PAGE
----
We have access to two sets of information on housing sales. The first is from TransAmerica Intellitech (now merged with First American Real Estate Solutions). These data span a period from the early 1970s to the late 1990s. In the early years of the sample, the coverage of housing sales is not as complete as in most recent years. In addition, based on one of the investigator's (Ray Palmquist) collaborations with the Wake County Property Tax Office, we have all housing sales records from 1992 to 2000 for Wake County, and the assessment data for houses that did not sell in this period.
To date, we have developed three links to ARCVIEW shape files describing either watershed characteristics or neighborhoods. Two watershed definitions have been used for these connections. The first was developed by Palmquist and Phaneuf. Based on the USGS hydrologic unit classification (HUC), their analysis examined the segments of the Neuse River and its major tributaries with monitoring stations, and used the location of the stations to subdivide the HUCs into mini-HUCs so that each spatial unit has one water quality monitor.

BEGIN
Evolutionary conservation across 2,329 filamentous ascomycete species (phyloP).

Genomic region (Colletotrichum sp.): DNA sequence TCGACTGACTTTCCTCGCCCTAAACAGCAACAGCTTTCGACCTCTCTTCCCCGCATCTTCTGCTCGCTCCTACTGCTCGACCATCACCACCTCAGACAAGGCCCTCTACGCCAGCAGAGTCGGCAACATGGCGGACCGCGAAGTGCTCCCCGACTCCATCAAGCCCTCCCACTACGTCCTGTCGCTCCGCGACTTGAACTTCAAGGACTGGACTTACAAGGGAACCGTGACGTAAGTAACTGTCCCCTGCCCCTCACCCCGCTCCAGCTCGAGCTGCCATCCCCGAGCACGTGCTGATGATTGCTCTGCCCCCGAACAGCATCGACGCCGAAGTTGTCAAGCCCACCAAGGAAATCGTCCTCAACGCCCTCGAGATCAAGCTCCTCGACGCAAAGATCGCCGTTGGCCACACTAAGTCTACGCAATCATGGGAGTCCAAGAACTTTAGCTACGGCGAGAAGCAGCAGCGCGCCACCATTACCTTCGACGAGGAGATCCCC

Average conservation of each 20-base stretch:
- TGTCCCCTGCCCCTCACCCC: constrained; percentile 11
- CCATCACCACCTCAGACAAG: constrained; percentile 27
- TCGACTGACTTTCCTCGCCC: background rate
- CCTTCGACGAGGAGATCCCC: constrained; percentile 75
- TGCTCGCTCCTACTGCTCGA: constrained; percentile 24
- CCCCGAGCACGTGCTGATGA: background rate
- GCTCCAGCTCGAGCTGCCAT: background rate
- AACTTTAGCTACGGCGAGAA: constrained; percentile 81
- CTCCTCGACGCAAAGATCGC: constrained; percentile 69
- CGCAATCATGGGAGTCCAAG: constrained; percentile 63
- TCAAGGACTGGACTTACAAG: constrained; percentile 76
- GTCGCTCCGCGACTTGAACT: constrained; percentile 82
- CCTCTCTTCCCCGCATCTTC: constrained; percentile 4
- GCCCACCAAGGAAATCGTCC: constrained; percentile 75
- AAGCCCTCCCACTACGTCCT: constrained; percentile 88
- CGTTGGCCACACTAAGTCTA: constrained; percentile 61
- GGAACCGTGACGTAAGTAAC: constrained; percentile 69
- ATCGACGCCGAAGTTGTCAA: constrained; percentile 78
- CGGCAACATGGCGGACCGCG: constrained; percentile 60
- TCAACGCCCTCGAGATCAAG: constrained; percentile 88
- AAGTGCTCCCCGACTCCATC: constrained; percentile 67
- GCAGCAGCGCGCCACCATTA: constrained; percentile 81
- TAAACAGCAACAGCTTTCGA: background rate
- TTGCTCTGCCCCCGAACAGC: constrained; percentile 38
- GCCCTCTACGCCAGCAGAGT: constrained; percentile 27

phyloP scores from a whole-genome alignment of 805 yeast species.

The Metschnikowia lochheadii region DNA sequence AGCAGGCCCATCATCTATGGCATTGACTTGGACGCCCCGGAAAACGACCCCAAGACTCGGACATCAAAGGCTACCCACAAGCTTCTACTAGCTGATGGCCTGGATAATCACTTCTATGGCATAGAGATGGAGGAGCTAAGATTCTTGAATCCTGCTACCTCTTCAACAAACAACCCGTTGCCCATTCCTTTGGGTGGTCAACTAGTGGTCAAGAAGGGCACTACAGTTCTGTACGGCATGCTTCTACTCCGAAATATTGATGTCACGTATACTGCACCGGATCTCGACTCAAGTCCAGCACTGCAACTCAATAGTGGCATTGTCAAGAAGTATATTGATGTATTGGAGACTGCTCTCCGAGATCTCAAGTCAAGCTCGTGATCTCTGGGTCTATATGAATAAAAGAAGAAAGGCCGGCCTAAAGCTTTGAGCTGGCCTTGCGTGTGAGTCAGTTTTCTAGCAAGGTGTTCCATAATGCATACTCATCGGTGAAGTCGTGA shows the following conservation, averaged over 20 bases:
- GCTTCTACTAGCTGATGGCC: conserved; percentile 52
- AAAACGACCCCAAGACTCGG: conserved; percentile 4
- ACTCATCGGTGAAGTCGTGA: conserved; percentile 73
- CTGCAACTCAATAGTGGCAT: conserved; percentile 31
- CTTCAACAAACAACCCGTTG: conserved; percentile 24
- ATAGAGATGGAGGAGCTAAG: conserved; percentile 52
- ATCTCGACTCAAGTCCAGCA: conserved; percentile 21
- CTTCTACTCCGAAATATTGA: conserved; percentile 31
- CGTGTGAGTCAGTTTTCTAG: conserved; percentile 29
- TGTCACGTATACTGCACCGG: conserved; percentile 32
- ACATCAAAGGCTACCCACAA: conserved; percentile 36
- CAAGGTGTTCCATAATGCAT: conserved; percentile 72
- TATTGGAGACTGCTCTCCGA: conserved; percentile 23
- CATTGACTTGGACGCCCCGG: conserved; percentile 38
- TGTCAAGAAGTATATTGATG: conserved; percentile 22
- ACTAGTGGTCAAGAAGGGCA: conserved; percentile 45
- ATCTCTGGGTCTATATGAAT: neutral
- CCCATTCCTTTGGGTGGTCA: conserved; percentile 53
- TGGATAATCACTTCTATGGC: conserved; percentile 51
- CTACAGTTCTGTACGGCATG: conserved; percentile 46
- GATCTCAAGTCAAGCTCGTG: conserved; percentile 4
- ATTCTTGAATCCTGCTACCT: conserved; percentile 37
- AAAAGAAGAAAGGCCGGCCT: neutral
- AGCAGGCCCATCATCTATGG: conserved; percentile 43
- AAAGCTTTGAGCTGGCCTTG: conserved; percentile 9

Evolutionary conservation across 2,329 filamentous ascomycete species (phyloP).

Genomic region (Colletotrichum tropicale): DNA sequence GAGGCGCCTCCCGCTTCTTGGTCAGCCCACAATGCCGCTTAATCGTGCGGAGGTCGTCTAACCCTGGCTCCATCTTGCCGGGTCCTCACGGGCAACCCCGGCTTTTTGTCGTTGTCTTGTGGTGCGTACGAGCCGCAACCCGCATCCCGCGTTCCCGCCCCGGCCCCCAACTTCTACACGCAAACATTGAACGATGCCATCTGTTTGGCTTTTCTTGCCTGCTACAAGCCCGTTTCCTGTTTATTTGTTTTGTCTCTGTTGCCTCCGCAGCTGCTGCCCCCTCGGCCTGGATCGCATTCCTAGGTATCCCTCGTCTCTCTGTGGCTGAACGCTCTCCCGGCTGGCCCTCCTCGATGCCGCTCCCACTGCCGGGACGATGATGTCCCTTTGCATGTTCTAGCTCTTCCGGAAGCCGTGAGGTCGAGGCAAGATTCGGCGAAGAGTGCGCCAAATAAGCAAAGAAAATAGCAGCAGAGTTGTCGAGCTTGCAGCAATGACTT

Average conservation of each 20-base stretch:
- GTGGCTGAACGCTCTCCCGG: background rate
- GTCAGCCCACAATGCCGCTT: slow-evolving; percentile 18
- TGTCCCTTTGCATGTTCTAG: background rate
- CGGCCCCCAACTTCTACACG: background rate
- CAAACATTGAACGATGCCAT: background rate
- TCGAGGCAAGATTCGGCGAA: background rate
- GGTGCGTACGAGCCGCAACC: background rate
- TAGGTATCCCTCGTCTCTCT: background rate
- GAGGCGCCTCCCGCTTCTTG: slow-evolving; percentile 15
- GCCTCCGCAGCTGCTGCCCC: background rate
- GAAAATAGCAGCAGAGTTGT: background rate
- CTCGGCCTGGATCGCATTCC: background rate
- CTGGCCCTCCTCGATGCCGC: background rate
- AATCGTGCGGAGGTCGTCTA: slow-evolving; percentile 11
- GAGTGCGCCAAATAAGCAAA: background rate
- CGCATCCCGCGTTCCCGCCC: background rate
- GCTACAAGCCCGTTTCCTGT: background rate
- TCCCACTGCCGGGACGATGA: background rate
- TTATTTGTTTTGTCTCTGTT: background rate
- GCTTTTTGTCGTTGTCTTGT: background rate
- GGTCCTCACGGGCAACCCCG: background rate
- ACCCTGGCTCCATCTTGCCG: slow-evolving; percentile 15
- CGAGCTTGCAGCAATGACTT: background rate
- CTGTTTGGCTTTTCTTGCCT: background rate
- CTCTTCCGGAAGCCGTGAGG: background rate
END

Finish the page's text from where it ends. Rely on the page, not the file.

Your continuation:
The second geographic structure is derived from an initiative recently completed in Wake County. In November 2000, the Wake County Commissioners approved the development of a comprehensive watershed management plan. The plan was completed at the outset of our research, and it was made possible through persistent effort to obtain access to the GIS shape files used by the firm (CH2MHill) developing the plan, and to obtain the data the firm's analysts used in assessing the watersheds they defined for the county. Their analysis identified 81 watersheds in Wake County and assembled information on the variables.